I still remain very slightly sceptical, because it does sound too good. There must be some snags - the article refers to business start-ups, and growing into proper small businesses, so although it doesn't mention a specific time limit I can't help wondering if the autoentrepreneur status might only last for a couple of years, after which the business has to transfer to the standard (réel or micro) regimes.

And I wonder what the self-styled 'Siret police' who operate on this and other foums looking for black-market British workers will make of the 'simple declaration' part?

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The French government press release describing the new auto-entrepreneur regime specifically includes two categories of special interest, I imagine, to many ex-pats seeking to earn that bit of extra cash legally and without too many hassles - they are 'retired' and 'liberal professions' - in addition to students, job seekers entrepreneurs etc mentioned elsewhere. (So in passing, it seems proof reading would be included, that has been mentioned as possibly not eligible).

There seems to be little question about what you can or can not do, as inter alia you are only obliged to declare your new status (apparently even doing this on-line!) before the last day of the first three months of operation - hopefully after you have earned some money and you can pay over your 13 or 23 per cent contributions.

On whether it is regarded as something temporary, there is also provision for avoding 'taxe professionnelles' for the first three years - reasonable time to get something up and running - or not, as the case may be.

I am seriously interested in this option, as it could avoid convoluted alternatives such as a liaison or branch office of a UK limited company which is one of the potential mechanisms of my property side, and a French charity for my counseling activities (which are subsidised by the former). It will be interesting to see if a 'gérant' of a French branch office could operate under this regime? Also as I am retired and still working, absolutely anything I pay out in French 'cotisations' is money out of the window, so I am ready to give this one a go. I will keep forum members posted when I see how it works - or not - in practice.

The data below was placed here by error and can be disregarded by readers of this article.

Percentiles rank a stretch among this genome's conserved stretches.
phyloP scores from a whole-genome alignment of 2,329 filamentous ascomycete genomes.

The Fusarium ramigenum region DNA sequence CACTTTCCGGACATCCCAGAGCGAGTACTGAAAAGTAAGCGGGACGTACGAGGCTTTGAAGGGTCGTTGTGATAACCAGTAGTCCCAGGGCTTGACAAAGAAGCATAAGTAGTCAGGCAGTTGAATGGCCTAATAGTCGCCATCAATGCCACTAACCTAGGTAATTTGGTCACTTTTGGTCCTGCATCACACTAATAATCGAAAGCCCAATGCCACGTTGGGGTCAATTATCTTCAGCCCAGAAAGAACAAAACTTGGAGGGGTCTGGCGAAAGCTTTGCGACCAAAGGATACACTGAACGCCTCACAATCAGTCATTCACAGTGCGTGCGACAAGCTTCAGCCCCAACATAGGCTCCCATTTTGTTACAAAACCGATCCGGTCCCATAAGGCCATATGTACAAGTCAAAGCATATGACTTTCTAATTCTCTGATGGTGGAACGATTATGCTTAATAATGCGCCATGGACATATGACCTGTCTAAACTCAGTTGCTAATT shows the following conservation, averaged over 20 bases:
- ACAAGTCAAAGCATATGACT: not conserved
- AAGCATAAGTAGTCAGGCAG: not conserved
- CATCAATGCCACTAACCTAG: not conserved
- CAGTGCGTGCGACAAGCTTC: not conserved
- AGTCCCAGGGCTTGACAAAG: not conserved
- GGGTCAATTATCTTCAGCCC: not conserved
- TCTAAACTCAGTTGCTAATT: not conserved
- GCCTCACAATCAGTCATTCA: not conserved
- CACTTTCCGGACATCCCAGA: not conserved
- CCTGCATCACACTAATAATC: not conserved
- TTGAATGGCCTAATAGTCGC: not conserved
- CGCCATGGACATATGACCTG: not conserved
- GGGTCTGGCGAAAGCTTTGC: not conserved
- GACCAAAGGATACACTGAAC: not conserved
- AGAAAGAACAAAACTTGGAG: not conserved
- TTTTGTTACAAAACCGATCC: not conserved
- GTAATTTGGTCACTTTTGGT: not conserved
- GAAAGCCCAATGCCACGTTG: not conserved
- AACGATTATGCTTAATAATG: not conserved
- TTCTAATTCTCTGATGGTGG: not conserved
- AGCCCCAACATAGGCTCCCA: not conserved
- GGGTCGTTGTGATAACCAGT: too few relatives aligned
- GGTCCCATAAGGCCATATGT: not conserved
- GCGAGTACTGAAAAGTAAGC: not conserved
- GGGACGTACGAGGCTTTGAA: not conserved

P-D de Rouffignac

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Thanks P-D.

Having been self-employed in France, my feelings were 'never again'. But if this new option is as hassle-free as it sounds, it could solve many problems about what to do after official retirement age. Please let us now what you find.

 

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New auto-entrepreneur regime

Further to my last note, a further French government release has confirmed a few more details, including a start date of 1 January 2009. They have also announced that further information will be issued including:

- a 'kit' proposing a simplified form of registration with the chamber of commerce CFA